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I think the crucial difference is that the Community Documentation is fairly easy for anyone and their granny to update. This tends to make it friendlier and in many cases more up-to-date and usable than the official documentation.
As someone works through a page if they spot an easier way of phrasing things or a more logical or easier to understand route then they can edit even as they try to follow instructions. People who are shy can add comments and questions to the bottom of pages so that others can incorporate their ideas later.
It is being suggested that allowing official docs to have comments at the bottom might be good but then who would be willing to be "moderator" and how many people would be available to answer the questions there? Would we encourage people to leave Ask Ubuntu, Launchpad Answers and Ubuntu Forums in order to use a tool that is not really designed to be much good for dealing with questions? As it is people do write questions at the bottom of some of the Community Documentation pages and those questions generally don't get answered.
So by attempting to combine resources we end up with other, more clumsy, splits in other teams. I think 2 teams working together through liaison people (such as Kevin) is probably more efficient.
On Wednesday, 9 October 2013, 5:51, Kevin Godby <godbyk@xxxxxxxxx> wrote:
On Tue, Oct 8, 2013 at 6:16 PM, Phill Whiteside <PhillW@xxxxxxxxxx> wrote:
> at present we have separate teams all trying to achieve the same thing. None
> of the teams have enough people... Is it really too scary for us to all pool
> what meagre resources we have in what is called 'man hours' to instead run a
> manual system for 14.04 which is split between "desktop" and "server" ? Each
> can provide links to the other... To me, it just makes sense.
I will briefly examine three forms of documentation for the Ubuntu
desktop: (1) the system documentation, (2) the wiki documentation,
and (3) the Ubuntu manual.
(1) The system documentation is maintained by the ubuntu-docs team
(primarily the ubuntu-docs-committers team) and is available in two
formats: online at
<https://help.ubuntu.com/13.10/ubuntu-help/index.html> and through a
desktop application (available by searching for 'help' in the Dash).
The system documentation consists primarily of procedures for
performing specific tasks. It doesn't provide much background
information or ancillary information. It assumes the reader knows
precisely what she wants to do and walks her through the steps to
achieve that goal.
The reader must either have access to the Internet or be able to boot
to Ubuntu to read the system documentation.
The system documentation is packaged and translated each cycle.
(2) The wiki documentation is maintained by the entire Ubuntu
community and is available online at
<https://help.ubuntu.com/community>. Anyone can modify or create wiki
The style of the wiki pages varies wildly. Some wiki pages provide
background information or discussion of a topic while others provide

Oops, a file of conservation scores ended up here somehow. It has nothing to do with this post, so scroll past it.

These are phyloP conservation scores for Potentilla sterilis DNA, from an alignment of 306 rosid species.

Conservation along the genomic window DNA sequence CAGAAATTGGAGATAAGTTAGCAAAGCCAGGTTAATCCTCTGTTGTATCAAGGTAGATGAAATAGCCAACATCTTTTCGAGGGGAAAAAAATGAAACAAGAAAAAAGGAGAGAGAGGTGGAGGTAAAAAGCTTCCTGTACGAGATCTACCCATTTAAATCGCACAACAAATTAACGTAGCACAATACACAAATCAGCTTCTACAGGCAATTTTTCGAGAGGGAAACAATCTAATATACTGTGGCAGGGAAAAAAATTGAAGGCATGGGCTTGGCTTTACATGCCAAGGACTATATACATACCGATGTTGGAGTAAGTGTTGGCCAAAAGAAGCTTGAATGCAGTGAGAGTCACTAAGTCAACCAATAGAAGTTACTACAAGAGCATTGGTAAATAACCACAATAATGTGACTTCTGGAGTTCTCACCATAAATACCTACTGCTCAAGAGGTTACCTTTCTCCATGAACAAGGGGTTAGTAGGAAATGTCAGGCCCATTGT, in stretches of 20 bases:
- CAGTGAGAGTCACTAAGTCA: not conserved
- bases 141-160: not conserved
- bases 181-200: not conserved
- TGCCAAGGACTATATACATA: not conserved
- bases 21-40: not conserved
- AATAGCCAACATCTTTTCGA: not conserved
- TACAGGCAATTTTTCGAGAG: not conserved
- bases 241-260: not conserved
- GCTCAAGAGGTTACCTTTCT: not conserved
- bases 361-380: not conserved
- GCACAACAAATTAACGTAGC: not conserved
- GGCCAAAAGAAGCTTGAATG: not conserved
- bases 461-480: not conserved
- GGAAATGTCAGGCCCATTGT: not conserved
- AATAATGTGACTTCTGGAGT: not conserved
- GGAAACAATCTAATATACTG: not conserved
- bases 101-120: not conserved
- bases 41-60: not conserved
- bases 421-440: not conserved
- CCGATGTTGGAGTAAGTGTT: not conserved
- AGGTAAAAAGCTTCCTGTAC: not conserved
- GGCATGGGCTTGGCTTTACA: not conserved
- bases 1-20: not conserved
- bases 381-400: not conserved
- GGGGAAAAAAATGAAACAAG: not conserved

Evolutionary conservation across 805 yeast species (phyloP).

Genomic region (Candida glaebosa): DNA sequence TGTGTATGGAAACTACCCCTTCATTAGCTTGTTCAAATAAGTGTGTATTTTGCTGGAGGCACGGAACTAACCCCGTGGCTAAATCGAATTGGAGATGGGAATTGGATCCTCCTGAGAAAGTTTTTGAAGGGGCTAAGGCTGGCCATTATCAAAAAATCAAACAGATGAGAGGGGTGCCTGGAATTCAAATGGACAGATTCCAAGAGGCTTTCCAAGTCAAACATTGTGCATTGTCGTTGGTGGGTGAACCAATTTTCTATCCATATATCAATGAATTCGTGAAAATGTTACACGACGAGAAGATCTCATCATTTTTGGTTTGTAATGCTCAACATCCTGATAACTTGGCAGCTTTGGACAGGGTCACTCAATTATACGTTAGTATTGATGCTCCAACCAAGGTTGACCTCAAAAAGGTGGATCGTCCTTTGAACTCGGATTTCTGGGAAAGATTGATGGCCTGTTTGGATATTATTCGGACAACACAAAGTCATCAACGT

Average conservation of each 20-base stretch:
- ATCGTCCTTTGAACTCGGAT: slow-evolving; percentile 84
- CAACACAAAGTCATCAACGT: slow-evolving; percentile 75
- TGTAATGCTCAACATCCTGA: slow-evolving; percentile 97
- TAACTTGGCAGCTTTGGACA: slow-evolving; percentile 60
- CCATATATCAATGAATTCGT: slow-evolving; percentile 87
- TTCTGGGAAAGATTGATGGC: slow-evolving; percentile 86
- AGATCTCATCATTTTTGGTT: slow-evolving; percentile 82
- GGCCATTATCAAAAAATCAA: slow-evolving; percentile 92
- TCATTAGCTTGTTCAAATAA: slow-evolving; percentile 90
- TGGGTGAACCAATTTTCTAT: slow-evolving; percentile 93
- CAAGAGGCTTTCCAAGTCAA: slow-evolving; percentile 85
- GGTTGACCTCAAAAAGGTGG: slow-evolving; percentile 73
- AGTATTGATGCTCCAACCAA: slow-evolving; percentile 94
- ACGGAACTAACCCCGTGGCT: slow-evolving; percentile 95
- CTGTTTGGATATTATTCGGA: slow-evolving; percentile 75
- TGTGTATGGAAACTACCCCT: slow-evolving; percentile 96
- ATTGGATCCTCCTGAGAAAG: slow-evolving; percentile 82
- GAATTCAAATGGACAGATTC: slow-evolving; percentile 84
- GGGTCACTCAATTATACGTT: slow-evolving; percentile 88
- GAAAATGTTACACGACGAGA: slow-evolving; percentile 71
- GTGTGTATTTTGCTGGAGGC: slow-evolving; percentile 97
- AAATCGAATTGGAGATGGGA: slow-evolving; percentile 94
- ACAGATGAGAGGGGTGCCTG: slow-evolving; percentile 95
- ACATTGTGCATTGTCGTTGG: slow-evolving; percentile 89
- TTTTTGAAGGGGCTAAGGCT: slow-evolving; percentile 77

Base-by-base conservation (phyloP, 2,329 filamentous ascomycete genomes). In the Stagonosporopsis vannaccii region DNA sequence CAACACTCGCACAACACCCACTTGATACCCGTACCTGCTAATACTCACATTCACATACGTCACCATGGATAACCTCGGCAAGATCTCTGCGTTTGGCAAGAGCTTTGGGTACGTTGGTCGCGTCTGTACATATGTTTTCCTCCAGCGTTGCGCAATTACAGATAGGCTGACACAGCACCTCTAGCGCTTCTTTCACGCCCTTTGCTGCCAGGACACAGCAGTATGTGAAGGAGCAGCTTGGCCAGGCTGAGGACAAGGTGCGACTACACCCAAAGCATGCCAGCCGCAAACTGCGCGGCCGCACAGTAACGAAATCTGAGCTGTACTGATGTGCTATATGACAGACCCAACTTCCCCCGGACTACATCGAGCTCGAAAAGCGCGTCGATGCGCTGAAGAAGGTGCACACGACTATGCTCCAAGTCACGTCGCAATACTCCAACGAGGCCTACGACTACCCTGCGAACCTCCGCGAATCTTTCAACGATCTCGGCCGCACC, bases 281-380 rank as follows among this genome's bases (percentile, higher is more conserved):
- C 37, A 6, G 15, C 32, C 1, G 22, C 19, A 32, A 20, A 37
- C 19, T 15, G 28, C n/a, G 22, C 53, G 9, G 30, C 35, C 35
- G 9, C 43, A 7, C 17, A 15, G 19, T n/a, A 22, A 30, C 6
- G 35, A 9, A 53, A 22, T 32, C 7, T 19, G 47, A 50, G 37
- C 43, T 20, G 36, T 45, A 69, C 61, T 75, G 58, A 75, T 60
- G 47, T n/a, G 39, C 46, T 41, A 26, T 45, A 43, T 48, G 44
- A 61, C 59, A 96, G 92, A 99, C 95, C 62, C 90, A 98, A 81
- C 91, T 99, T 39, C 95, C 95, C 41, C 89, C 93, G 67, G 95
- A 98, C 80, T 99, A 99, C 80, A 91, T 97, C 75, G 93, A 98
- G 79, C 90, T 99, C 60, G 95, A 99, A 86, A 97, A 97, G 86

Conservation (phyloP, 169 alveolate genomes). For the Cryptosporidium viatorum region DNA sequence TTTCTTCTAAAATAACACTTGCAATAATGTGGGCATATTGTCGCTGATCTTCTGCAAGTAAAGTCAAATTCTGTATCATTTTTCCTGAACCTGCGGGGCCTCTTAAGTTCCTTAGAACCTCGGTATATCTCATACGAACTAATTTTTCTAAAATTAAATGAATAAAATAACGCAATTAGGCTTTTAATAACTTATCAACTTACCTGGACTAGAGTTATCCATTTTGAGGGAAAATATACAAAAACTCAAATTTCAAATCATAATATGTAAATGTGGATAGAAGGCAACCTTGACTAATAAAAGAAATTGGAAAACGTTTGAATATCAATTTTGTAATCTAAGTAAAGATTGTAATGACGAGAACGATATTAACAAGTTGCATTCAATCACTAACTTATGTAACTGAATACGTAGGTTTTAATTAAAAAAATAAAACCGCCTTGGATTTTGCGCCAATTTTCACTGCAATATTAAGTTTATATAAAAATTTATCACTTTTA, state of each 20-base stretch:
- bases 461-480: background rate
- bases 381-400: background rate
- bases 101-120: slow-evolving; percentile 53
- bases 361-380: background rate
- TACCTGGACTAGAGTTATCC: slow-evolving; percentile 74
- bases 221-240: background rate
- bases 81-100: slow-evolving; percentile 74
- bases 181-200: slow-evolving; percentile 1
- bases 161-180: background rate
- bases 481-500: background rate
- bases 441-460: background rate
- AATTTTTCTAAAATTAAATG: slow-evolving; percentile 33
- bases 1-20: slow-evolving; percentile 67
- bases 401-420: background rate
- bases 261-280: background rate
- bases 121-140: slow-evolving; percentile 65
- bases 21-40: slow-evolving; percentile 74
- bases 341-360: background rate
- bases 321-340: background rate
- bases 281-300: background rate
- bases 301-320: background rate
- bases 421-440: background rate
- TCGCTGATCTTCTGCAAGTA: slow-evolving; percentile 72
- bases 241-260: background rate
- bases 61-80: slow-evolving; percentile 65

task-driven, step-by-step procedures for accomplishing specific tasks
or troubleshooting a problem.
The reader must have access to the Internet to read the wiki documentation.
The wiki pages may be updated at any time throughout a cycle and don't
adhere to any particular deadlines.
(3) The Ubuntu manual project is maintained by the ubuntu-manual team.
The manuals are available as printed-and-bout books via
CreateSpace.com and Amazon.com sites for the cost of printing. A PDF
version of the manual is available for free download at
The manual provides step-by-step instructions for various procedures
(including installing Ubuntu) and also provides a bit more background
discussion of some of the underlying concepts.
The reader must either have access to the Internet to download the PDF
or have purchased a printed copy of the manual.
The manual is updated once per cycle and is translated into a handful
Before we assume that all of these documentation projects cover the
same ground, I think we should take the time to define their audiences
and goals. Each of the projects has its pros and cons.
For example, while the system documentation and the manual cover a lot
of the same material, the manual provides more background information
and screenshots than the system documentation (which is helpful for
beginners). The manual is available in print form for offline reading,
but the system documentation is translated into more languages.
The wiki covers a wider variety of topics, but often contains a lot of
outdated and incorrect information. Not as much of the wiki is
translated to other languages. But the wiki can be updated more
frequently than the system docs or the manual.
One might be naively tempted to simply print out the system
documentation and call it a manual, but it wouldn't be a very good
manual. It's be a collection of procedures with no transitions and
little underlying structure. A reader would find it difficult to read
the system documentation without having a particular question or task
in mind; the manual is much more conducive to arm-chair reading.
Having said all that, these documentation projects do have quite a bit
in common, however. Each of the projects needs to work hard to stay up
to date with the latest Ubuntu developments. Collecting information on
how new versions of software applications and desktop environments
have changed is a very time-consuming and often incomplete task.
Pooling our resources on this front, for example, would be a boon for
all the projects.
ubuntu-doc mailing list
From: Jonathan Aquilina, 2013-10-09
From: Phill Whiteside, 2013-10-08
From: Kevin Godby, 2013-10-09